EB13: Lauf Leaf Spring Suspension Fork – Actual Weights & First Impressions
We first spied the Lauf leaf spring fork in July, but got our first hands on one to play with at Eurobike’s demo day.
Quick background: Founder Benedikt Skulason is also the designer. He used to work on composite prosthetics, where he learned the materials, but has been working on Lauf full time for two years. Original prototypes were alloy test mules with 100mm of travel and weighed about 6kg. The did originally plan on having hydraulic damping in some form, but as the design was refined and travel dropped to 60mm, they found they really didn’t need the added weight or complexity of damping. And after riding one, I’d actually agree.
Skulason said weight could go as light as 900g, but they’ll launch with a 990g weight. A prototype has passed EN testing at 1070g, but they’ve already identified ways to pull out a lot of weight out of the unsprung section (the part the holds the axle/brakes) without affecting performance.
Bounce past the break for details, actual weights and first impressions…
The small tab on the back of the leg is the bump stop. Good luck hitting it. There’s only 60mm of travel, but it’s far stiffer than a traditionally sprung fork. I’m 185lbs without clothes and I put all my weight on the bars and bounced and maybe -maybe- was able to get it through about half of its travel. They can tune the stiffness of the leafs to suit rider weights, and my bounce test was on a fork Skulason said was made for my weight.
Theoretically, they could produce one with more than 100mm travel, but it would need damping.
Axle to crown is 487mm, about 17mm than Niner’s carbon rigid fork.
Shipping in July 2014, preorders will be taken in October. It’s not cheap, look for a price around a dollar a gram ($990).
A preproduction model weighs in exactly at the target weight of 990g.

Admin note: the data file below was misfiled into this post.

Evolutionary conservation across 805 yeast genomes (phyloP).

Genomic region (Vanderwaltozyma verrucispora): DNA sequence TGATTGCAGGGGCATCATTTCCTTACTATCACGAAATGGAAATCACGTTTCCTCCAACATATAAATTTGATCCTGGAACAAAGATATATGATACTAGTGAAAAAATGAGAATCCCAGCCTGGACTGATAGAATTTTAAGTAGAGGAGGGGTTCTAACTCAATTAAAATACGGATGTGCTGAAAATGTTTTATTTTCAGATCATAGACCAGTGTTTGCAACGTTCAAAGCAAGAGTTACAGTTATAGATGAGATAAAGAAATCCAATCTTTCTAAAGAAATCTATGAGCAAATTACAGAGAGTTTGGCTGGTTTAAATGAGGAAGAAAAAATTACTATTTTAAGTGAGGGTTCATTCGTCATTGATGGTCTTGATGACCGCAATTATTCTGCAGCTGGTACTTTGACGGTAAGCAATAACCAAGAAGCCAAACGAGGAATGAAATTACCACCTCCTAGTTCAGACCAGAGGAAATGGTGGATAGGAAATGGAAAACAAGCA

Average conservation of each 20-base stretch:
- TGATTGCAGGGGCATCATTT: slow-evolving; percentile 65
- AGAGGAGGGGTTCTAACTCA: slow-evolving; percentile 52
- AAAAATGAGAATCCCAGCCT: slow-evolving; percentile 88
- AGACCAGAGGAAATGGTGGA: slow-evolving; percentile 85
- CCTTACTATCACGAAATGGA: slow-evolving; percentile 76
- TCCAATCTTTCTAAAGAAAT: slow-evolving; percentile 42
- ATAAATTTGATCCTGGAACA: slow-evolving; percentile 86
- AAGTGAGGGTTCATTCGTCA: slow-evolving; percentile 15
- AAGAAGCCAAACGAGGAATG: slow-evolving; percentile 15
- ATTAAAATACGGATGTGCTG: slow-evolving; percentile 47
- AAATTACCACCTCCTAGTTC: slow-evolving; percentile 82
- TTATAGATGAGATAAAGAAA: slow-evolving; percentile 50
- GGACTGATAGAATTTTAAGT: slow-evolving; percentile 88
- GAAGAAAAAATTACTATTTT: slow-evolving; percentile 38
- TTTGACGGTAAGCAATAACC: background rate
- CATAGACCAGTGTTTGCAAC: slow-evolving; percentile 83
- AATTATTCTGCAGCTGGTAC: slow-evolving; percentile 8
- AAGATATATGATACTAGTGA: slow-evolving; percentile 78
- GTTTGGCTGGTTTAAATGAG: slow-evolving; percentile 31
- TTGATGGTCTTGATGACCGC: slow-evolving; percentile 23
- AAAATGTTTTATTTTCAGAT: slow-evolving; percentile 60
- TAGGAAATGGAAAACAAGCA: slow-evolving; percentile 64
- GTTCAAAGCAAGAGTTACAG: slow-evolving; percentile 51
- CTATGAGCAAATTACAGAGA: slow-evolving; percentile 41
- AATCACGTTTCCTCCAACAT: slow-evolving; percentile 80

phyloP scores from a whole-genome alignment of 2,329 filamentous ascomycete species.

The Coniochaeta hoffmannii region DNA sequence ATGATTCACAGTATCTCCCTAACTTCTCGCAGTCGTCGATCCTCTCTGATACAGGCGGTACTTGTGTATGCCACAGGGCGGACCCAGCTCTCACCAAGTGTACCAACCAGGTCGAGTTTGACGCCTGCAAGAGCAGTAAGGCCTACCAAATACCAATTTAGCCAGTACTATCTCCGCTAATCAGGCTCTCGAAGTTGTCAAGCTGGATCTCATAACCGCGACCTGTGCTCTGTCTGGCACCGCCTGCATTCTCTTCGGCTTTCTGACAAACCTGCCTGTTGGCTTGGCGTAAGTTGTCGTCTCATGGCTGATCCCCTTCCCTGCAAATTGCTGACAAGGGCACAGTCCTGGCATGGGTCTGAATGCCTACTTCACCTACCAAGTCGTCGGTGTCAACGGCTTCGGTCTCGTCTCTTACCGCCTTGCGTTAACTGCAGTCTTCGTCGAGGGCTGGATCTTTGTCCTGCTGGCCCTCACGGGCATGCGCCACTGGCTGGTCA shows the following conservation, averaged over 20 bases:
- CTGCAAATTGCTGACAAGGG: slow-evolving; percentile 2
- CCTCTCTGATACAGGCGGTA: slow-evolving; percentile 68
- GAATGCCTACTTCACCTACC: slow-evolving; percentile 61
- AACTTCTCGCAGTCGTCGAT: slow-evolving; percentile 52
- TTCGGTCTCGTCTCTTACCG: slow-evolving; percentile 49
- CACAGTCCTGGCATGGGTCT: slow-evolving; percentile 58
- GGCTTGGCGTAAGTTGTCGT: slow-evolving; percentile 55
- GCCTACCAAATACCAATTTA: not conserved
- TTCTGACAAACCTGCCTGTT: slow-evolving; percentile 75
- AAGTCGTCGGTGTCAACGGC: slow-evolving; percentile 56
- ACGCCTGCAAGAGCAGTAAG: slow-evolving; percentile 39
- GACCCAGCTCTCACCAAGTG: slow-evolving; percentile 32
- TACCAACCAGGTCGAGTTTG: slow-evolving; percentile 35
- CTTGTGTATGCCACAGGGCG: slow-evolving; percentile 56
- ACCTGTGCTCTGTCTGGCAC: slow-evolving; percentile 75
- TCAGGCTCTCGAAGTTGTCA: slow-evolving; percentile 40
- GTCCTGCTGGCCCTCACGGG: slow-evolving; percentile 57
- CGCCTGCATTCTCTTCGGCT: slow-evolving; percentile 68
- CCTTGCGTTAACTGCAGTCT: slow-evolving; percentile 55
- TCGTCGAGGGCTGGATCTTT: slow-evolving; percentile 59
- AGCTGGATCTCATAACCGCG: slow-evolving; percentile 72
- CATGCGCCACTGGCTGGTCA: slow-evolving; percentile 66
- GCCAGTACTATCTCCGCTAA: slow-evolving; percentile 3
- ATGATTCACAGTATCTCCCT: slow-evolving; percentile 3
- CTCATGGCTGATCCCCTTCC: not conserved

My little test ride consisted of a few loops around the grassy field and over small (3″ or so) drops, curbs and a small log that I hit straight on without lifting the front end. What I noticed on the grass, which simulated a normally groomed XC trail or fire road, was that all vibrations were gone. Looking down at the front axle shows just how much vibration the leaf springs are soaking up – they’re buzzing around like bees, removing all of that from getting to your hands. For weight weenie rigid riders that are tired of beating their palms to death (ahem, Dickie) but don’t want to fiddle, the Lauf Trail Racer fork could be the solution.
While roaming around talking to people that hadn’t ridden it, everyone’s opinion was that a fork without damping was stupid. Normally, yes, it’s probably going to be a pogo stick, but when the heavily used travel range hovers at about 30mm, it seems to be a non issue. I wasn’t bouncing uncontrollably, and even when I jumped or tried to hit something big, it didn’t buck back so forcefully that it’d throw control off. Yes, it bounced back rapidly, but just a tiny bit.
It’s certainly not for everyone, but neither is a long travel fork with dual compression and rebound adjustments. After riding it, I think they’re onto something and can fill a niche in the XC scene.
Check ’em out at Laufforks.com.